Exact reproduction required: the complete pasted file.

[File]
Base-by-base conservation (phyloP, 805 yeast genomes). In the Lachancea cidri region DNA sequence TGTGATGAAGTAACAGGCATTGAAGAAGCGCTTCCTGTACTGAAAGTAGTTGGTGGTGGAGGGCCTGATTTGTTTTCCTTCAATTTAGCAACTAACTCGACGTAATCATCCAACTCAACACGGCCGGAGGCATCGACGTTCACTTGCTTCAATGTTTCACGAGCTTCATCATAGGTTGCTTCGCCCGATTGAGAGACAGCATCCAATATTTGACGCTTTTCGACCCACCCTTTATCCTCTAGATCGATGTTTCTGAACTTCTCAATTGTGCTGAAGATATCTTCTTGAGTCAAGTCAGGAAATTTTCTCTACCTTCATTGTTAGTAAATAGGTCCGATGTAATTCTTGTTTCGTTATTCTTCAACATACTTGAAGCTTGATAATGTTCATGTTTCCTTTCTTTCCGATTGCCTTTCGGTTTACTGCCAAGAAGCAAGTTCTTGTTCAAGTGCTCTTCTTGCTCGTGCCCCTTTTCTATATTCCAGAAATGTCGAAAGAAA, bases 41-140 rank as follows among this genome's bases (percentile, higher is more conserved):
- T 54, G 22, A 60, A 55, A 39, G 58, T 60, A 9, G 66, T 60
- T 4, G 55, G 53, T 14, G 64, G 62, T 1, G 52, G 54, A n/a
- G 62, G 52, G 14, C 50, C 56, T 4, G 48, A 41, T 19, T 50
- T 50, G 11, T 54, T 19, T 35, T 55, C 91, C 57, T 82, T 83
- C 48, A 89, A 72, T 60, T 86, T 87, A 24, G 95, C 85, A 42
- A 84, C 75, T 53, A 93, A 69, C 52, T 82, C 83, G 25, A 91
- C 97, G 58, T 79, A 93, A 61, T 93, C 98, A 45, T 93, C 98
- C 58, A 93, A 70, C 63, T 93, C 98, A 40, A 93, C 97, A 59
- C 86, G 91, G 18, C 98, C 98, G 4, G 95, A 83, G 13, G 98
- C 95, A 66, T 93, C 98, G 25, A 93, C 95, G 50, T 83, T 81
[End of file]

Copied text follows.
Base-by-base conservation (phyloP, 805 yeast genomes). In the Lachancea cidri region DNA sequence TGTGATGAAGTAACAGGCATTGAAGAAGCGCTTCCTGTACTGAAAGTAGTTGGTGGTGGAGGGCCTGATTTGTTTTCCTTCAATTTAGCAACTAACTCGACGTAATCATCCAACTCAACACGGCCGGAGGCATCGACGTTCACTTGCTTCAATGTTTCACGAGCTTCATCATAGGTTGCTTCGCCCGATTGAGAGACAGCATCCAATATTTGACGCTTTTCGACCCACCCTTTATCCTCTAGATCGATGTTTCTGAACTTCTCAATTGTGCTGAAGATATCTTCTTGAGTCAAGTCAGGAAATTTTCTCTACCTTCATTGTTAGTAAATAGGTCCGATGTAATTCTTGTTTCGTTATTCTTCAACATACTTGAAGCTTGATAATGTTCATGTTTCCTTTCTTTCCGATTGCCTTTCGGTTTACTGCCAAGAAGCAAGTTCTTGTTCAAGTGCTCTTCTTGCTCGTGCCCCTTTTCTATATTCCAGAAATGTCGAAAGAAA, bases 41-140 rank as follows among this genome's bases (percentile, higher is more conserved):
- T 54, G 22, A 60, A 55, A 39, G 58, T 60, A 9, G 66, T 60
- T 4, G 55, G 53, T 14, G 64, G 62, T 1, G 52, G 54, A n/a
- G 62, G 52, G 14, C 50, C 56, T 4, G 48, A 41, T 19, T 50
- T 50, G 11, T 54, T 19, T 35, T 55, C 91, C 57, T 82, T 83
- C 48, A 89, A 72, T 60, T 86, T 87, A 24, G 95, C 85, A 42
- A 84, C 75, T 53, A 93, A 69, C 52, T 82, C 83, G 25, A 91
- C 97, G 58, T 79, A 93, A 61, T 93, C 98, A 45, T 93, C 98
- C 58, A 93, A 70, C 63, T 93, C 98, A 40, A 93, C 97, A 59
- C 86, G 91, G 18, C 98, C 98, G 4, G 95, A 83, G 13, G 98
- C 95, A 66, T 93, C 98, G 25, A 93, C 95, G 50, T 83, T 81